So it seems that out brilliant state legislature has passed a bill that allows schools to stop teaching sex ed. From the Salt Lake Tribune:
“To replace the parent in the school setting, among people who we have no idea what their morals are, we have no ideas what their values are, yet we turn our children over to them to instruct them in the most sensitive sexual activities in their lives, I think is wrongheaded,” said Sen. Stuart Reid, R-Ogden.
In Utah, this is doubly stupid, because kids and parents already have the choice to opt out of sex ed if they’re concerned about what moral values are being imparted along with basic biology. Of course, this presumes that schools are really teaching “morals” and “values,” when, for the most part, they aren’t. Just this past year, I accompanied my twin boys Cornelius and Corbin as they attended their first “maturation” lectures, wherein any talk of values and morals gave way to discussions about when and why they should start using deodorant. I suppose a stink-free body is a value, but that’s pretty much as far as the school’s moral advocacy goes.
I doubt sex ed has changed all that much since I had it way back when, and I’m pretty sure sex itself hasn’t changed. While societal mores on the subject are markedly different than they were when I was first learning all the boring goodness re: sperms and ovums and the like, there are basic facts that every child ought to know, and those facts ought to be taught in school. Removing those facts from the school curriculum does not negate them, nor does it make it any less necessary that children learn them.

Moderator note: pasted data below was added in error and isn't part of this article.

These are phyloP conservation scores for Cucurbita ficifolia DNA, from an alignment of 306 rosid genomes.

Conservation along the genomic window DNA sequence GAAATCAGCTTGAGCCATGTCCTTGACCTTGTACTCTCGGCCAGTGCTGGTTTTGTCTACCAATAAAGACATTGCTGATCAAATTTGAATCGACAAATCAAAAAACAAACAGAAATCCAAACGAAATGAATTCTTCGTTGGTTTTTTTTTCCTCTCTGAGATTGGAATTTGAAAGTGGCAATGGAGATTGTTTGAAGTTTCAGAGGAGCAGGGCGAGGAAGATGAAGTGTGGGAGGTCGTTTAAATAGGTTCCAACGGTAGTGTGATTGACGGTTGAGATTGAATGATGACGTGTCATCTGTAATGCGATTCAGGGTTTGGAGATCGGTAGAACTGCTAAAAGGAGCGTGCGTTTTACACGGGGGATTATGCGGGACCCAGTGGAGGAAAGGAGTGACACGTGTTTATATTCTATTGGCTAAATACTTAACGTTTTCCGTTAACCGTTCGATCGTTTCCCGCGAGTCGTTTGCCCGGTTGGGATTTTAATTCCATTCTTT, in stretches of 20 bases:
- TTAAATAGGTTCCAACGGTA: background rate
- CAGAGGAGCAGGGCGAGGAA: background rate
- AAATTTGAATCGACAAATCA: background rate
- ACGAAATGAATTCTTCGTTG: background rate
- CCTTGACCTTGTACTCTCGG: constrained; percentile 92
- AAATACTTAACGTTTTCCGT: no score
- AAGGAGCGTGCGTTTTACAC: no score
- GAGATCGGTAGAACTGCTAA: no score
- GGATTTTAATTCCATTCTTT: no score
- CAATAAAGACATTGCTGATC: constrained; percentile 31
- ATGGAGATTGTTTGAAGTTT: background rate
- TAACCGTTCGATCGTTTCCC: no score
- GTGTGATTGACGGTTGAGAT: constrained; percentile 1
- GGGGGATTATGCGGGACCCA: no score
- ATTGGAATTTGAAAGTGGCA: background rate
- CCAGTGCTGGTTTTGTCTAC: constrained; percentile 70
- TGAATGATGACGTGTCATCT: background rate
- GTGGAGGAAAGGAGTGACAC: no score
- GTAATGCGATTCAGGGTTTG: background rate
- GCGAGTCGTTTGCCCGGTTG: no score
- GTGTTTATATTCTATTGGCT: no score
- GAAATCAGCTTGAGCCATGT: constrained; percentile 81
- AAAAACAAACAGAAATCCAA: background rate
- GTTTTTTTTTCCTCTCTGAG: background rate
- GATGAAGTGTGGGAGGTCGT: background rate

Oh, you don’t like those facts? Well, I don’t like algebra, but I’m not going to tell my school to stop teaching it.
I agree that it would be ideal if all parents had the time, ability, and confidence necessary to teach such things to their kids. Barring that, I think a really boring biology class is a much better place to learn this stuff than on the playground with that weird kid who has a mustache at the age of twelve and tells girls that they can get pregnant from sitting on a dirty toilet seat. Nixing legitimate sexual questions from approved academic discussions teaches values, all right – it teaches children that they should be ashamed or embarrassed when they wonder what’s happening to their bodies. It teaches them to trust urban legends and breathless rumors. It creates a taboo which mystifies basic biological facts and thus leads to Beavis-and-Buttheadism, where immature boys giggle whenever they hear the word “penis.”
(Huh huh. “Penis.” Huh huh. Huh huh.)
I think back to my own spotty sexual education, and I recall a discussion with a kid named Danny in the back of our station wagon on the way home from Little League. While my mom listened to the radio, Danny, in hushed whispers, told the rest of the carpool that we could go into a drug store and buy a condom any time we wanted to, and that he had done it once, or at least tried to, but then he decided he couldn’t go through with it.
I listened with rapt attention, not having the slightest idea what a so-called “condom” was. I could tell, however, that it was dirty and forbidden, but I had no idea who I could ask about it. And NO WAY would I have brought it up with my parents. In contrast, I would very much like my own children to know what a condom is and to be given that information in a setting where the straightforward, clinical explanation of same won’t pique their curiosity. Treating facts like really exciting secrets is a much greater enticement to misbehave than simply telling the truth.